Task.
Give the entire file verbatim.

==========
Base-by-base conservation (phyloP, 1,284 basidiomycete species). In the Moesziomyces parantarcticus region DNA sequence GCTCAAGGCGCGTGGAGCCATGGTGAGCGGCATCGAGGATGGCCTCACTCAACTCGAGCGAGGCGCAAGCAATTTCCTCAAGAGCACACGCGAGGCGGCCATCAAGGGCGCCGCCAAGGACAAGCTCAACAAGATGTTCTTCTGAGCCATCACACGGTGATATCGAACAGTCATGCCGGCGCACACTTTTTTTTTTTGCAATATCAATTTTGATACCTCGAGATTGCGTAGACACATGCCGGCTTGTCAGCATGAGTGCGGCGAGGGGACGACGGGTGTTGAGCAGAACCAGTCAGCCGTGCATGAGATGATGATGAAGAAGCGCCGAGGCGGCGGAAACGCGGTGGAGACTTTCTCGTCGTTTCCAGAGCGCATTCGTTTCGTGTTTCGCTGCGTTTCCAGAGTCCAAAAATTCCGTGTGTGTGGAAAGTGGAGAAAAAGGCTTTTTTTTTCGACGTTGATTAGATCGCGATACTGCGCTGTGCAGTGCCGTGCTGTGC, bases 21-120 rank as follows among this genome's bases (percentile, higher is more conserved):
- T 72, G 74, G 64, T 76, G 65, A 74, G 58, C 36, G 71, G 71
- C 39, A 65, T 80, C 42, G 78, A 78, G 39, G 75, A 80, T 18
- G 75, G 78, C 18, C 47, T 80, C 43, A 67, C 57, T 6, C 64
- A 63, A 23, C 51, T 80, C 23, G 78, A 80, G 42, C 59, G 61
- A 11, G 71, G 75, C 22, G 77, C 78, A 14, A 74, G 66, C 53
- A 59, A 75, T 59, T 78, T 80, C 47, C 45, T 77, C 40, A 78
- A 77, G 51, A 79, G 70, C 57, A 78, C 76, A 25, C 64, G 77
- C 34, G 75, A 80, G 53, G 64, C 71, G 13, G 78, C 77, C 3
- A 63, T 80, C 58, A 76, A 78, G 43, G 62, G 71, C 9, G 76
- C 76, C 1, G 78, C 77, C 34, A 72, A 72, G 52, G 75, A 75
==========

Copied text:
Base-by-base conservation (phyloP, 1,284 basidiomycete species). In the Moesziomyces parantarcticus region DNA sequence GCTCAAGGCGCGTGGAGCCATGGTGAGCGGCATCGAGGATGGCCTCACTCAACTCGAGCGAGGCGCAAGCAATTTCCTCAAGAGCACACGCGAGGCGGCCATCAAGGGCGCCGCCAAGGACAAGCTCAACAAGATGTTCTTCTGAGCCATCACACGGTGATATCGAACAGTCATGCCGGCGCACACTTTTTTTTTTTGCAATATCAATTTTGATACCTCGAGATTGCGTAGACACATGCCGGCTTGTCAGCATGAGTGCGGCGAGGGGACGACGGGTGTTGAGCAGAACCAGTCAGCCGTGCATGAGATGATGATGAAGAAGCGCCGAGGCGGCGGAAACGCGGTGGAGACTTTCTCGTCGTTTCCAGAGCGCATTCGTTTCGTGTTTCGCTGCGTTTCCAGAGTCCAAAAATTCCGTGTGTGTGGAAAGTGGAGAAAAAGGCTTTTTTTTTCGACGTTGATTAGATCGCGATACTGCGCTGTGCAGTGCCGTGCTGTGC, bases 21-120 rank as follows among this genome's bases (percentile, higher is more conserved):
- T 72, G 74, G 64, T 76, G 65, A 74, G 58, C 36, G 71, G 71
- C 39, A 65, T 80, C 42, G 78, A 78, G 39, G 75, A 80, T 18
- G 75, G 78, C 18, C 47, T 80, C 43, A 67, C 57, T 6, C 64
- A 63, A 23, C 51, T 80, C 23, G 78, A 80, G 42, C 59, G 61
- A 11, G 71, G 75, C 22, G 77, C 78, A 14, A 74, G 66, C 53
- A 59, A 75, T 59, T 78, T 80, C 47, C 45, T 77, C 40, A 78
- A 77, G 51, A 79, G 70, C 57, A 78, C 76, A 25, C 64, G 77
- C 34, G 75, A 80, G 53, G 64, C 71, G 13, G 78, C 77, C 3
- A 63, T 80, C 58, A 76, A 78, G 43, G 62, G 71, C 9, G 76
- C 76, C 1, G 78, C 77, C 34, A 72, A 72, G 52, G 75, A 75